Eye emergencies cover a range of incidents and conditions such as trauma, cuts, scratches, foreign objects in the eye, burns, chemical exposure, photic retinopathy, and blunt injuries to the eye or eyelid. Since the eye is easily damaged, serious complications can occur from an eye injury thus, any of these conditions without proper treatment can lead to a partial loss of vision or even permanent blindness. Likewise, eye infections and other eye problems such as a pain, redness, the sudden onset of flashes of light or floaters and vision loss also need urgent medical attention.
Bleeding or other discharge from or around the eye
Loss of vision, total or partial, in one eye or both
Pupils of unequal size
New or severe headaches
Redness or bloodshot appearance
A sensation of something in the eye
Sensitivity to light
Stinging or burning in the eye
One eye is not moving like the other
One eye is sticking out or bulging
Nausea or headache occurring with eye pain (this may be a symptom of glaucoma or stroke).
1) METAL Foreign Body in the eye: If you suspect that you have a metallic foreign body in the eye from grinding metal or working with metal, CALL DR. KUBOTA'S OFFICE IMMEDIATELY OR GO TO THE NEAREST EMERGENCY ROOM IMMEDIATELY! Metallic foreign objects that lodge in the cornea typically rust and cause more inflammation and scarring the longer they stay in the eye, so they must be removed ASAP!!! Grinding without safety glasses poses a much higher risk because the small pieces of metal act like tiny bullets that can penetrate and tear all the way through to the back of the eye causing severe damage and possibly blindness!
2) Chemical Injury: Chemicals can be splashed into the eyes by a work-related accident or at home with common household products such as cleaning solutions, garden chemicals, solvents, or other types of chemicals. Fumes and aerosols can also cause chemical burns. With acid burns, the haze on the cornea often clears and there is a good chance of recovery. However, alkaline substances such as lime, lye, drain cleaners, and sodium hydroxide found in refrigeration equipment may cause permanent damage to the cornea VERY QUICKLY. If any chemicals splash in your eye, it is EXTREMELY IMPORTANT to FLUSH OUT the eye IMMEDIATELY with large amounts of clean water directly from a hose or faucet or saline (salt water) for AT LEAST 20-30 MINUTES!! If your contact lenses have not washed out after 20 minutes of flushing and you can safely remove your contact lenses, then do so and continue to flush with water for 10 more minutes. Then call our office or go to the nearest emergency room ASAP!!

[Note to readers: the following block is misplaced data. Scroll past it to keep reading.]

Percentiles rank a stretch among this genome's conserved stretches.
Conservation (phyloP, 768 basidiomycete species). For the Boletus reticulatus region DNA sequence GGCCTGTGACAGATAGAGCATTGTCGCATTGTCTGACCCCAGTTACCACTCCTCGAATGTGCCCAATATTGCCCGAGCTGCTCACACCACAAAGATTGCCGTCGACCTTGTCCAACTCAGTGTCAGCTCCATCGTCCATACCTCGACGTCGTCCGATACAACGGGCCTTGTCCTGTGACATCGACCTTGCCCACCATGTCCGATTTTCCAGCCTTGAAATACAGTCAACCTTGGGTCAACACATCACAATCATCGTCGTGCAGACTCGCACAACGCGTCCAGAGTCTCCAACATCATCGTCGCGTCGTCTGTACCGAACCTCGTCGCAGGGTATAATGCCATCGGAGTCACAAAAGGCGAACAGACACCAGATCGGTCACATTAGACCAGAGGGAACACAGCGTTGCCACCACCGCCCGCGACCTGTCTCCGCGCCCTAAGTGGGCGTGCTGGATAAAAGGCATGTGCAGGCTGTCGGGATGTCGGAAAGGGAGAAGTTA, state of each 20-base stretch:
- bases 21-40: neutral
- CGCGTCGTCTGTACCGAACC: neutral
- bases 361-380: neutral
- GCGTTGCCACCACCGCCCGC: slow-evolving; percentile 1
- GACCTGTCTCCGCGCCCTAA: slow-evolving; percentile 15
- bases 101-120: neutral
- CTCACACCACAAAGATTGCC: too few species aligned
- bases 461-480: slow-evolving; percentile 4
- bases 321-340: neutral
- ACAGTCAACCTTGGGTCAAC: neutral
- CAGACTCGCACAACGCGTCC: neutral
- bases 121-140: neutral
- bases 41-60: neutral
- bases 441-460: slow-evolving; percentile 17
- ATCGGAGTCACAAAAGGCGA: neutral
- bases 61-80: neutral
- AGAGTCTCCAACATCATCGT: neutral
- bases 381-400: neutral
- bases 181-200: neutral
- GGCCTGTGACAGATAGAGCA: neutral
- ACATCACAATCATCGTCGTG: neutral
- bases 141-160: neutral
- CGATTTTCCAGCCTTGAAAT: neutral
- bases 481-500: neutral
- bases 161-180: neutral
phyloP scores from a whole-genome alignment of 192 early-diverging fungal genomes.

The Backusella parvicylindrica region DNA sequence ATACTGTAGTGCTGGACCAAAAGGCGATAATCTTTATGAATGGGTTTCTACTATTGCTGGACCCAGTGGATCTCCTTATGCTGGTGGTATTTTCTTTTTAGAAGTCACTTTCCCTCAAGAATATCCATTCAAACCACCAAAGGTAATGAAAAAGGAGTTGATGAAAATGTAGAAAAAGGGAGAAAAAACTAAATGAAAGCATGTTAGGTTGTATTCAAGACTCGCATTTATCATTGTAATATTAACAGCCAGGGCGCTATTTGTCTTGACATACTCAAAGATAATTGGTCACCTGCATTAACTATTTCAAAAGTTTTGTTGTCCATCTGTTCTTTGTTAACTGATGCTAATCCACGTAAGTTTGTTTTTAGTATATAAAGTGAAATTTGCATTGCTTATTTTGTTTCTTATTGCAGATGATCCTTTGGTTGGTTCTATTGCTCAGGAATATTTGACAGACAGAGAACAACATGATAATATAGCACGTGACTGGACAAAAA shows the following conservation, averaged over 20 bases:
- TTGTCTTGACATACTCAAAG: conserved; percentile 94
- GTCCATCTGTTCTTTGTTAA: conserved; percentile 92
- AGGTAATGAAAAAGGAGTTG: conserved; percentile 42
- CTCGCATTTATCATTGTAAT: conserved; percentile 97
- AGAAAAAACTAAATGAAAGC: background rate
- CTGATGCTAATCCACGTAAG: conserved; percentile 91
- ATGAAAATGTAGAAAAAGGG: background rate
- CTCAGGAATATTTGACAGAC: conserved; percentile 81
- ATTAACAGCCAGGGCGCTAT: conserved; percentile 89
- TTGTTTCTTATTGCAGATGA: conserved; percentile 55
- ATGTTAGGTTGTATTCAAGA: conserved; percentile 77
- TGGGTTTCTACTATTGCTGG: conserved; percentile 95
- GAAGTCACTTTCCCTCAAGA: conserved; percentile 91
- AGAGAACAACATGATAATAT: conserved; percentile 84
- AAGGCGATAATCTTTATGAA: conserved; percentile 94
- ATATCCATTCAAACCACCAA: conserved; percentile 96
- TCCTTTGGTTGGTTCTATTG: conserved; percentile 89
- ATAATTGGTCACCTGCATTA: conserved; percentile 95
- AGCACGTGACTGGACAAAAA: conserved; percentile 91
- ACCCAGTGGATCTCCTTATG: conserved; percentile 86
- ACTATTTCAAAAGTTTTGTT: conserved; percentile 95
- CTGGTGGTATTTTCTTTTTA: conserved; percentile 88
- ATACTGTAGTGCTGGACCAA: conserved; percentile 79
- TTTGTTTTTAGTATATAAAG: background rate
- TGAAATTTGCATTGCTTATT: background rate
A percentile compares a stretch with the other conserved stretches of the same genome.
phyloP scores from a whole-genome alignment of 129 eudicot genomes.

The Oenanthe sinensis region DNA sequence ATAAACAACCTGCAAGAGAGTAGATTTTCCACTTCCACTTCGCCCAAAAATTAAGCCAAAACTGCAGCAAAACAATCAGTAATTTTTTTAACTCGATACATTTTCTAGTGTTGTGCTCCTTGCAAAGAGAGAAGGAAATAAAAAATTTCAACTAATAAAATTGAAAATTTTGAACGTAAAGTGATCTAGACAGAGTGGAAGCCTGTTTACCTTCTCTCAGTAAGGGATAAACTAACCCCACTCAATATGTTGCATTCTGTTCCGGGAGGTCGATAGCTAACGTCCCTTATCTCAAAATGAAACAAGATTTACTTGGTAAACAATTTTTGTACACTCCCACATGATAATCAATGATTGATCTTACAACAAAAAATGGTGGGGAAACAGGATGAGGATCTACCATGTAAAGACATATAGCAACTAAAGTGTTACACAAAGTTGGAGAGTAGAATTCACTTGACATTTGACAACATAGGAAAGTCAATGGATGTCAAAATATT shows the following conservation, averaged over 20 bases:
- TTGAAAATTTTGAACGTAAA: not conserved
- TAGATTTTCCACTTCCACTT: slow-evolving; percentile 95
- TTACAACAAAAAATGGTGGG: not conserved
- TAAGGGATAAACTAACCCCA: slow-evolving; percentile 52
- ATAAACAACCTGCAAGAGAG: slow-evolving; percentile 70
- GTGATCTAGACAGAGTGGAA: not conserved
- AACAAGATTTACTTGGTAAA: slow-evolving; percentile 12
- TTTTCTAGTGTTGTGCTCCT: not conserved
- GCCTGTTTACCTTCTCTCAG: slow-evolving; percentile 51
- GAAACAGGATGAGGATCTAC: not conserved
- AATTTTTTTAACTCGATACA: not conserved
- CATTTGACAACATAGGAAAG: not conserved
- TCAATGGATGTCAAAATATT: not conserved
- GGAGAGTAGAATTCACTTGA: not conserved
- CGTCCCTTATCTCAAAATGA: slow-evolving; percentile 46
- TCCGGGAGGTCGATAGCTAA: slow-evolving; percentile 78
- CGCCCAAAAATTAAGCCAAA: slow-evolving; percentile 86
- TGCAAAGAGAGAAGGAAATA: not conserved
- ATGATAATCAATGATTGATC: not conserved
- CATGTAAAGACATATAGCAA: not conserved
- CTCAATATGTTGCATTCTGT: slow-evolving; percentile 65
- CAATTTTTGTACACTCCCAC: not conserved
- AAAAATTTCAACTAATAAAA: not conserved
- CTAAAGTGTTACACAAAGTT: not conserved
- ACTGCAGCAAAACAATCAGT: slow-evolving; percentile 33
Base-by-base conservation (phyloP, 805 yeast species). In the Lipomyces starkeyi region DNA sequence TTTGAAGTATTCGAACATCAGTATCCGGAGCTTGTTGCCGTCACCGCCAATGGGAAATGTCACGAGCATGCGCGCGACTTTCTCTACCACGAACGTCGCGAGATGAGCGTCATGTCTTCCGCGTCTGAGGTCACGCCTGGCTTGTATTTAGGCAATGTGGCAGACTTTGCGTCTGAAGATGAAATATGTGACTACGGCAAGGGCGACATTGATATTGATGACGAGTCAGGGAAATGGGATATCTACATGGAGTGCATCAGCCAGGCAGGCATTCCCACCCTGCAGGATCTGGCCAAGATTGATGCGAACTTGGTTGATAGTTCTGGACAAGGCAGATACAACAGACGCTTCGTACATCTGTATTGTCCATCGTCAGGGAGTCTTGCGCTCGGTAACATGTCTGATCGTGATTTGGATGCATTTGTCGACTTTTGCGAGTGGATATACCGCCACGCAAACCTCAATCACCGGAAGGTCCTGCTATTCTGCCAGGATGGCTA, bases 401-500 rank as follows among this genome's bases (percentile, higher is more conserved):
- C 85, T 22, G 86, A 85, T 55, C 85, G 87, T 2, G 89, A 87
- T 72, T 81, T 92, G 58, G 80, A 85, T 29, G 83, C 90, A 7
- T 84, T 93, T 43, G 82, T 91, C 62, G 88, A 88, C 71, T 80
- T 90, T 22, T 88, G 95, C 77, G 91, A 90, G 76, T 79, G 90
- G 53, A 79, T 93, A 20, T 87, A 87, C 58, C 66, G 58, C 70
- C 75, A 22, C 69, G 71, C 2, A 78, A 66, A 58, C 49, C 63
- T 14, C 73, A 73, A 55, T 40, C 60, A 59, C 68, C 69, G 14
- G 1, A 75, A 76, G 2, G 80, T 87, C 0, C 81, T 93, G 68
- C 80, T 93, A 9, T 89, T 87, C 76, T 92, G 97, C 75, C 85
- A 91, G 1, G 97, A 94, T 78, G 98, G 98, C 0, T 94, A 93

3) Black Eye: A black eye is usually caused by direct trauma to the eye or face, causing a bruise resulting from bleeding under the skin. The skin around the eye turns black and blue, gradually becoming purple, green, and yellow over several days. Swelling of the eyelid and tissues around the eye may also occur. The abnormal color usually disappears within 2 weeks. However, a blow to the eye can damage the inside of the eye and the bones around the eye (orbit). Trauma is also a common cause of hyphemia, which is blood inside the front of the eye and is often due to a direct hit to the eye from a ball. A blow to the eye can also fracture the bones of the orbit trapping extra ocular muscles and creating abnormal eye movement. Certain types of skull fractures can cause bruising around the eyes, even without direct injury to the eye.
4) Solar Retinopathy: Photic retinopathy, also known as foveomacular retinitis or solar retinopathy, is damage to the eye's retina, particularly the macula, from prolonged exposure to solar radiation or other bright light, e.g., lasers or arc welders (flash burn). It usually occurs due to staring at the sun, watching a solar eclipse, or viewing an ultraviolet, Illuminant D65, or other bright light. Immediate evaluation by Dr. Kubota is advised.
In case of an eye injury, cut or trauma, gently apply a clean cold compress to the eye to reduce swelling and help stop the bleeding. Do not, however, apply pressure to control bleeding. If blood is pooling in the eye, cover both eyes with a clean cloth or sterile dressing. Call Dr. Kubota's office or go to the nearest emergency room as soon as possible.
In case of eye injury DO NOT:
rub or apply pressure to your eye
try to remove foreign objects that are stuck in any part of your eye
use tweezers or any other tools in your eye (cotton swabs can be used, but only on the eyelid)
As for contact lenses wearers, attempting to remove your contacts can make the injury worse. The only exception to this rule is when there is a chemical injury and the lenses didn’t flush out with water, or where immediate medical help cannot be received immediately.
Eye injuries can happen anywhere. Accidents can happen during high-risk activities, but also in places where you least expect them. There are things that can be done to decrease the risk of eye injuries, including wearing protective eyewear when using power tools or engaging in high-risk sporting events, following the directions carefully when working with chemicals or cleaning supplies, keeping scissors, knives, and other sharp instruments away from young children, and keeping a distance from amateur fireworks.